I have an old house with wood lath and plaster walls, and I need to cut out a lot holes in the walls for light switches, electrical outlet receptacles, etc.
Here is what I am doing now, and here is what the problem is:
I am just cutting them out by hand, one-by-one, using hand-held wallboard saws, etc. The problem is that it is hard to keep the underlying wood lath from vibrating and causing a wider area of plaster to crack and break out. I have tried making sure each hole is adjacent to one of the studs so at least one side of the hole has wood lath that is nailed down to the adjacent stud. And, I have tried being very careful, cutting out a little, reaching in to hold the rest of the wood lath stable, and then carefully cutting the wood lath. But it is still a mess, doesn't work very well, and takes a long time for each hole.
I don't think using any kind of powered reciprocating saw or saws-all would help and probably would only make the lath vibrate more and damage a wider area of plaster than using the by-hand method.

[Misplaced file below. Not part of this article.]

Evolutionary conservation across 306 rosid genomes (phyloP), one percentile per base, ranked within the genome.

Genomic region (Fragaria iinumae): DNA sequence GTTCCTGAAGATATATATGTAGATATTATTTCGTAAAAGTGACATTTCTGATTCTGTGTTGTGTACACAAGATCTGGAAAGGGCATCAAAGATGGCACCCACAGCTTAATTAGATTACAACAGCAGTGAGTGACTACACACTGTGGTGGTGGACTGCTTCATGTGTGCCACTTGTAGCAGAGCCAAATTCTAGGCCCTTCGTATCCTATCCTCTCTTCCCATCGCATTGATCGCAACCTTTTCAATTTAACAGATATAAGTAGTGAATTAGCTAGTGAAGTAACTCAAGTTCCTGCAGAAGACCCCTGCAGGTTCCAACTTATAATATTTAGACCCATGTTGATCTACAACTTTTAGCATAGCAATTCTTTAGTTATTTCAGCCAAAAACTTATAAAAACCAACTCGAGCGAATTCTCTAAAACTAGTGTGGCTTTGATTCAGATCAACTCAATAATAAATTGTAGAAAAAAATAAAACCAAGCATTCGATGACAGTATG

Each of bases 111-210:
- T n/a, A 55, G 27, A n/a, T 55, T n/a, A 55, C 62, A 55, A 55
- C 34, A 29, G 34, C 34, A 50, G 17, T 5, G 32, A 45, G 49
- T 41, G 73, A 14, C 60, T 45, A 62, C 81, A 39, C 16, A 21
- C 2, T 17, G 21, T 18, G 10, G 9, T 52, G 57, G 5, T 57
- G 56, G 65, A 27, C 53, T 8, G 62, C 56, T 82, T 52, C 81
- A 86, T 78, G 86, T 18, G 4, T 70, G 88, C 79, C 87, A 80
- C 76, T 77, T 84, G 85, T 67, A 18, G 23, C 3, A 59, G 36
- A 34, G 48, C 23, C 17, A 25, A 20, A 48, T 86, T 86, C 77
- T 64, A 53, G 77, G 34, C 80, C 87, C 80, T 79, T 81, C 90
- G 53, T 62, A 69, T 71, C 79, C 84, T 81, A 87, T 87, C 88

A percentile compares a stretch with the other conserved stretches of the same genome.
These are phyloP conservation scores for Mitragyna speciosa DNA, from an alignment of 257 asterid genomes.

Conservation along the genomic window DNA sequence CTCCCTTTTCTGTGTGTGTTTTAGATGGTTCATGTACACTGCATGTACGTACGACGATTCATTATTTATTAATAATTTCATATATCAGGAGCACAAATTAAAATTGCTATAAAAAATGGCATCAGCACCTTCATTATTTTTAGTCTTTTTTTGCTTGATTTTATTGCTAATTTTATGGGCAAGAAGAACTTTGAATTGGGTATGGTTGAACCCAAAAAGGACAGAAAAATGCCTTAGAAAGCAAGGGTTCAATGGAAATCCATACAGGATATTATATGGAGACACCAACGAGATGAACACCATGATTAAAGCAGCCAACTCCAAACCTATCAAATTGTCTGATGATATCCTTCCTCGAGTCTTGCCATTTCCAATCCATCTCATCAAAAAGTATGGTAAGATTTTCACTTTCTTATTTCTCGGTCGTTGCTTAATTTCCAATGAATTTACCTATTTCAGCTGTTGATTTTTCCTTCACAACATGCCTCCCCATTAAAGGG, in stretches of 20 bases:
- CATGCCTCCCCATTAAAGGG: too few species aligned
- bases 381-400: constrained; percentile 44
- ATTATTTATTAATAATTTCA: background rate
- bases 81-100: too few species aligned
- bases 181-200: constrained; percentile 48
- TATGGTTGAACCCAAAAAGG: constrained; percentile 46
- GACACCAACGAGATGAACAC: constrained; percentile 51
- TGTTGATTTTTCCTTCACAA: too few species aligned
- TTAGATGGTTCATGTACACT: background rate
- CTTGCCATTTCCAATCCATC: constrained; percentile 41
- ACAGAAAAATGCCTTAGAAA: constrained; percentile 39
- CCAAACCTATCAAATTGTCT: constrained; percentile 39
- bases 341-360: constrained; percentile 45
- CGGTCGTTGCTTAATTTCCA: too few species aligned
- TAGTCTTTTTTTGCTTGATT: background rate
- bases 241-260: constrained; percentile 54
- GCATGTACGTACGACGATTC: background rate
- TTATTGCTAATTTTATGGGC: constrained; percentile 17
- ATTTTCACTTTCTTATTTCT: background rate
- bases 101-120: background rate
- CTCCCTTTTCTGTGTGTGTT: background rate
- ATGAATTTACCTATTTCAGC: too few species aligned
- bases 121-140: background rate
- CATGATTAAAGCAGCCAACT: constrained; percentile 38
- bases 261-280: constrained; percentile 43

The problem seems to be the reciprocating action of the saws, so I keep thinking there ought to be some kind of small circular saw that could be used and plunged into the wall to cut the lath without vibrating it back and forth. But I don't have, and haven't seen, a circular-type saw that would be small enough to do this.
I have thought about buying one of those drill bits that supposedly can saw sideways to cut holes in walls (which I saw on TV), but I haven't found anything like that in any stores and I have a hunch they don't work anyway (which is probably why they are only on TV).
So what the heck do professional electricians do? I keep thinking they must have a tool or know of a trick to make this easy, especially since they don't want to damage their customers' walls when putting in new outlets, etc.
Any ideas? Thanks.